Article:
By James Chiriyankandath, Senior Research Fellow
For over a decade I’ve co-edited Commonwealth and Comparative Politics, which is, along with The Round Table, one of the two journals, both published by Routledge, focused on the politics of the Commonwealth. First published in November 1961, twelve years after the emergence of the modern Commonwealth at a time when just thirteen of the current 52 states of the Commonwealth were independent members, its pages have spanned four-fifths of the history of the organisation. So, in considering its contemporary relevance, it might be instructive to regard the way in which contributors to the journal have viewed how the Commonwealth has changed.
However, before doing so, it is worth noting how the very name of the journal reflects how scholars and publishers in politics see the importance of the organisation. It was launched, as the Journal of Commonwealth Political Studies (JCPS), from the Institute of Commonwealth Studies at the University of London, founded in 1949, the same year in which the post-imperial Commonwealth had its inception. The idea for the journal, stimulated by the rapid decolonisation that was transforming the Commonwealth, emerged in the late 1950s out of a seminar series initiated at the Institute by its first director, Professor Sir Keith Hancock, the distinguished Australian historian of the Commonwealth.
In its first two decades, Hancock’s successors at the Institute, Kenneth Robinson and W.H. Morris-Jones, co-edited JCPS, but after the enterprising publisher Frank Cass acquired it in 1974 it was renamed The Journal of Commonwealth and Comparative Politics to give it additional appeal and scope beyond the Commonwealth. This change was reflected in the articles published – the Commonwealth figured in the title of 21 articles published through the 1960s and 1970s but in only six of those that appeared in the 1980s and ‘90s. The decline in scholarly interest was less pronounced but also still evident in terms of how often the Commonwealth was cited in issues – from around twenty or more times annually in the 20th century to about fifteen times or less since 2000.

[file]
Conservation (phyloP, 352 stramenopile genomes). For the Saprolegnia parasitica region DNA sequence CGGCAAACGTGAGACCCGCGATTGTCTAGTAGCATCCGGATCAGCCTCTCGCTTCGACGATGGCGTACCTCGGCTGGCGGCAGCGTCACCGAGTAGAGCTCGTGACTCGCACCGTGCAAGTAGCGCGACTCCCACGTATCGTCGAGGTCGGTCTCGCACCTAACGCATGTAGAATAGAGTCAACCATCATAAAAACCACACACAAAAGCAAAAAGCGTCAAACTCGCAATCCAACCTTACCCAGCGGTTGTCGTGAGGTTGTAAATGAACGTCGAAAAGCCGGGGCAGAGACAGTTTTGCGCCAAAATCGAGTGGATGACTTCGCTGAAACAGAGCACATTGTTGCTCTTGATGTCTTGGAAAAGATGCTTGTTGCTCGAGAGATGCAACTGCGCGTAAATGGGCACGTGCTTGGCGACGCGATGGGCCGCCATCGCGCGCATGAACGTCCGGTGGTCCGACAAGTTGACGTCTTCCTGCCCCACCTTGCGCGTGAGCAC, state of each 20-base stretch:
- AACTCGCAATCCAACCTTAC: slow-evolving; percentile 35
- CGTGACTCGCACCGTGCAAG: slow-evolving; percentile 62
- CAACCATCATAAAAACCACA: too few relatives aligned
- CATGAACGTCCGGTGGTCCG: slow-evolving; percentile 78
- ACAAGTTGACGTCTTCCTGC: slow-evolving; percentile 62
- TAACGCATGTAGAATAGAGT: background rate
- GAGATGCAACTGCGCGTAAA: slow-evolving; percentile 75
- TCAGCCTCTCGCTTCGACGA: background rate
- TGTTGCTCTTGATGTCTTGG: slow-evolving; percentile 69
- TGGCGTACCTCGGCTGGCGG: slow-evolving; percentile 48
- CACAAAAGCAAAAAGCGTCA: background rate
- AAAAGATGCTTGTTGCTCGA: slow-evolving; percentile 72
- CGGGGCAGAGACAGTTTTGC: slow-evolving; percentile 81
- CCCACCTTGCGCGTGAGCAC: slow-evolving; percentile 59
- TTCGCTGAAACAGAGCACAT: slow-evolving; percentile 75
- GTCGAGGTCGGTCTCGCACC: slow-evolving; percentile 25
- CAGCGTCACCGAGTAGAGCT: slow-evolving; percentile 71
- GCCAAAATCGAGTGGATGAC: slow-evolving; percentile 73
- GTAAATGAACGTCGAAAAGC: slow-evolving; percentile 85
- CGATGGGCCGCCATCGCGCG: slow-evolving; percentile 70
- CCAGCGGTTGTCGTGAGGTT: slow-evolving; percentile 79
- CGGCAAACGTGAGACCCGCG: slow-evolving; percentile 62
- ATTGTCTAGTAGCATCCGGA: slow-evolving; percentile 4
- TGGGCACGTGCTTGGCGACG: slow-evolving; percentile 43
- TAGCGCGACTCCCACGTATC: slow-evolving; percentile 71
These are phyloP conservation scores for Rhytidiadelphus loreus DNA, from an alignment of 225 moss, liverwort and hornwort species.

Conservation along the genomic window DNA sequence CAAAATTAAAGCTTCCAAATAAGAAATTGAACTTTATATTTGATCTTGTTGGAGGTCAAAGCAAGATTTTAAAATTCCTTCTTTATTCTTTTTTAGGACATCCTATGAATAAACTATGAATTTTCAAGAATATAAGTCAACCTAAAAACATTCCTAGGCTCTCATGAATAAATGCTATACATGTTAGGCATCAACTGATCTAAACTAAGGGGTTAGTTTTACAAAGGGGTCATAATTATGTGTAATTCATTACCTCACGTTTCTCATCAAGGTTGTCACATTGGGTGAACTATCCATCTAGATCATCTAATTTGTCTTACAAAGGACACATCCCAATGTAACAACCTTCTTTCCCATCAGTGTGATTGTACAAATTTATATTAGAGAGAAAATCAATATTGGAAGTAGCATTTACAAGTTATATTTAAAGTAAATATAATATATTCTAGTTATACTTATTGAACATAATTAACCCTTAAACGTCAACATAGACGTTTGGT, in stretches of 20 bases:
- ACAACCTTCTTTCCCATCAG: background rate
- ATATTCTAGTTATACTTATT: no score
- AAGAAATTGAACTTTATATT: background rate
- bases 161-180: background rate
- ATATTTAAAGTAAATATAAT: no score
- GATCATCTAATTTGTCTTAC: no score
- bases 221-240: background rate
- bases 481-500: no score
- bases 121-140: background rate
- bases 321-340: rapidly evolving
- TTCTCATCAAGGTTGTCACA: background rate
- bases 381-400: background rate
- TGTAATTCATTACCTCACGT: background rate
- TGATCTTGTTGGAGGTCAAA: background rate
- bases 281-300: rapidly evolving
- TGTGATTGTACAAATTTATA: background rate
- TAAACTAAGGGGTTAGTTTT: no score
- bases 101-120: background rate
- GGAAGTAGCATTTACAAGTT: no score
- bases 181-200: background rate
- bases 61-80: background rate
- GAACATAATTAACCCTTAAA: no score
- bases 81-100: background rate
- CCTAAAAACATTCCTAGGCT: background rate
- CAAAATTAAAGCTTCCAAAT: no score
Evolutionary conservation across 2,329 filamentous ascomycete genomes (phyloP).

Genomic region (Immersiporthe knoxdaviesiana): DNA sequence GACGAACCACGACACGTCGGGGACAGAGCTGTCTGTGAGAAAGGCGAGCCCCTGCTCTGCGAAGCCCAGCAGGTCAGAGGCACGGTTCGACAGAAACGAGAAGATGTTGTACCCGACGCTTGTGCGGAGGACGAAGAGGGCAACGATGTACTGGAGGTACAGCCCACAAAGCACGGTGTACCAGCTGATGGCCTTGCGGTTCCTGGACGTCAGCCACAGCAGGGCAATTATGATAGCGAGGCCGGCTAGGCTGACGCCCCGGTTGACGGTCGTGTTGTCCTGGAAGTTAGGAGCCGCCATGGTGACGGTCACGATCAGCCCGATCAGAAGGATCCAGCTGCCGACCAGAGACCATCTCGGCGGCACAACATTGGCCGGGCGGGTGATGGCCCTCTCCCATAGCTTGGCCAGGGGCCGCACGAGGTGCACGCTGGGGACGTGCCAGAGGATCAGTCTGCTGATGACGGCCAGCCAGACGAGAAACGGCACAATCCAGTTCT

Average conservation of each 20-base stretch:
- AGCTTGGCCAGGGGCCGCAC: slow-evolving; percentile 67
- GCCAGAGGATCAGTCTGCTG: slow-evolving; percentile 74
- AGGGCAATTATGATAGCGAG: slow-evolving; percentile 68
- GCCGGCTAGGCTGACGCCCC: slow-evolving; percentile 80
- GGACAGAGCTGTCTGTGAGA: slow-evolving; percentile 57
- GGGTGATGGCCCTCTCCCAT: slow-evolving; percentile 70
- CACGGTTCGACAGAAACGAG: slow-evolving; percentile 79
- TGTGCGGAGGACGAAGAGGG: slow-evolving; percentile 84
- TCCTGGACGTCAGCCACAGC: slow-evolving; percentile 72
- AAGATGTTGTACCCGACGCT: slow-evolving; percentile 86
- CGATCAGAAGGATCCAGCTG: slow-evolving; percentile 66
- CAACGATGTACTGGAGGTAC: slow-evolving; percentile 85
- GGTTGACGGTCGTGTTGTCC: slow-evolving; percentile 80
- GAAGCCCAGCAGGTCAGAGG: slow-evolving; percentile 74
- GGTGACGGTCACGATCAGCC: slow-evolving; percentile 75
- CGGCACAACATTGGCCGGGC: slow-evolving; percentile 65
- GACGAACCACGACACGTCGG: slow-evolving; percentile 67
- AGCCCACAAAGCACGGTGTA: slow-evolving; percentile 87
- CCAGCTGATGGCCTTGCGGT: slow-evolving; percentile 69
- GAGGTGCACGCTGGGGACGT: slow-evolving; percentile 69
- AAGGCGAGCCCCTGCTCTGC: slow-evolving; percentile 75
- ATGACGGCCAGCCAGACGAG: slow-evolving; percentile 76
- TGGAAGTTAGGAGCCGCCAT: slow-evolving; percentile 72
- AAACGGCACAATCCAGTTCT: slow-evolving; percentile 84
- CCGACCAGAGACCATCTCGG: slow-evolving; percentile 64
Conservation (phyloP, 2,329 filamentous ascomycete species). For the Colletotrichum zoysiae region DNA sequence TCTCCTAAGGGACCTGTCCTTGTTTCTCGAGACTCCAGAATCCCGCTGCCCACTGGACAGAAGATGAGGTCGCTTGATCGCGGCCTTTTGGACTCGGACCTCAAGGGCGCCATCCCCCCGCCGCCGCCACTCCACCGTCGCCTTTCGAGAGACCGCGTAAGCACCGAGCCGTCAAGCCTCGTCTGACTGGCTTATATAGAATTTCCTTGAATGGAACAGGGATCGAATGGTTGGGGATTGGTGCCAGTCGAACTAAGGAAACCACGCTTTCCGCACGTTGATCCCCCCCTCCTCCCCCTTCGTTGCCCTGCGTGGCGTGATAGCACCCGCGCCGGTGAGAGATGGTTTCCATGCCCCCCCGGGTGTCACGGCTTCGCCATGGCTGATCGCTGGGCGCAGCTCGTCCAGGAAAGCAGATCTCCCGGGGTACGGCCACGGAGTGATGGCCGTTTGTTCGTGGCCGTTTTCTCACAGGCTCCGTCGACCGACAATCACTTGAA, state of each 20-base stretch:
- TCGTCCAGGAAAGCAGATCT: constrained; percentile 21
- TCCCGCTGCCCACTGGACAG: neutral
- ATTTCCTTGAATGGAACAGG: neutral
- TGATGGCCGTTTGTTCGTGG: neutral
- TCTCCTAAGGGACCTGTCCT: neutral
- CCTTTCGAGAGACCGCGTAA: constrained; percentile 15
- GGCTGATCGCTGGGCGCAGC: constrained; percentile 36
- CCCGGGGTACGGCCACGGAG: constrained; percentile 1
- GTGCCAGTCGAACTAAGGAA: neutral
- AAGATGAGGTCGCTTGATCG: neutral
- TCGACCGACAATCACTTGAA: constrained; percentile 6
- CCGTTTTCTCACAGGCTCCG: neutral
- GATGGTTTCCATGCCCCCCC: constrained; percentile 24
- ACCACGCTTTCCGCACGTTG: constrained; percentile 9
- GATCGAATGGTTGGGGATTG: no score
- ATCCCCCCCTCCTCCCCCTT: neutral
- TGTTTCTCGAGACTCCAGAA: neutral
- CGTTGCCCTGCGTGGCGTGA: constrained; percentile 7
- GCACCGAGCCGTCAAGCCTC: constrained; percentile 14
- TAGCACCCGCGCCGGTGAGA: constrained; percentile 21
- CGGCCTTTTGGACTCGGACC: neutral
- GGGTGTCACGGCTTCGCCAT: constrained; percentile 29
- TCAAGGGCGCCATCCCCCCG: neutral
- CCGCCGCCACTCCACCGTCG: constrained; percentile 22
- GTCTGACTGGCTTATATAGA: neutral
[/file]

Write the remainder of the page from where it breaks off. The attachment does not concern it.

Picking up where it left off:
It therefore appears that from the informed perspective of those who study politics the Commonwealth has become less significant over recent decades. What does this mean for its relevance today? In terms of the larger states within the Commonwealth it is not of special relevance for their foreign relations. The question the international relations theorist Martin Wight posed 60 years ago seems even more apt now: ‘I ask whether there is any assertion one can make about the relations of Commonwealth countries inter se which will not be true of the relations between some Commonwealth countries and some countries outside the Commonwealth.’
This is not true for the small states who form a majority of the Commonwealth’s remarkably heterogeneous membership. For them its unique configuration ‘containing both large and developed states in wider and more fluid relationships than in similar international structures elsewhere’ is valuable in mitigating the bilateral patron-client relationships they find themselves in vis-à-vis large Commonwealth states (notably Australia, Britain, India, South Africa and New Zealand).
The sense of a loss of purpose for the Commonwealth was caustically expressed in a 2006 article by Krishnan Srinivasan, a former foreign minister of India and deputy secretary-general of the Commonwealth. Reflecting on Britain’s relationship with it, he wrote: ‘Britain retains substantial Commonwealth infrastructure because there is no one else prepared to pick up the torch and attempt to revitalise the association […] it has become nobody’s Commonwealth.’
What such a judgement fails to recognise is both how the world and the Commonwealth has changed. In a special issue edited by Vicky Randall in 2001, remarkably the only one devoted to the Commonwealth as an institution in the journal’s history, a scholar observed that its potential lay in the realm of ‘soft’ security [power]: ‘in continuing to pursue the high ideals that it already holds, support the work of the United Nations, encouraging human development and championing a more just world’. Others have seen a future for the Commonwealth as lying beyond, or transcending, the traditional world of states and international relations. It may well be that the main relevance of the ideals embodied in the Commonwealth is going to be in contributing to the commonwealth of people and ideas rather than the state-centric post-colonial Commonwealth of the past.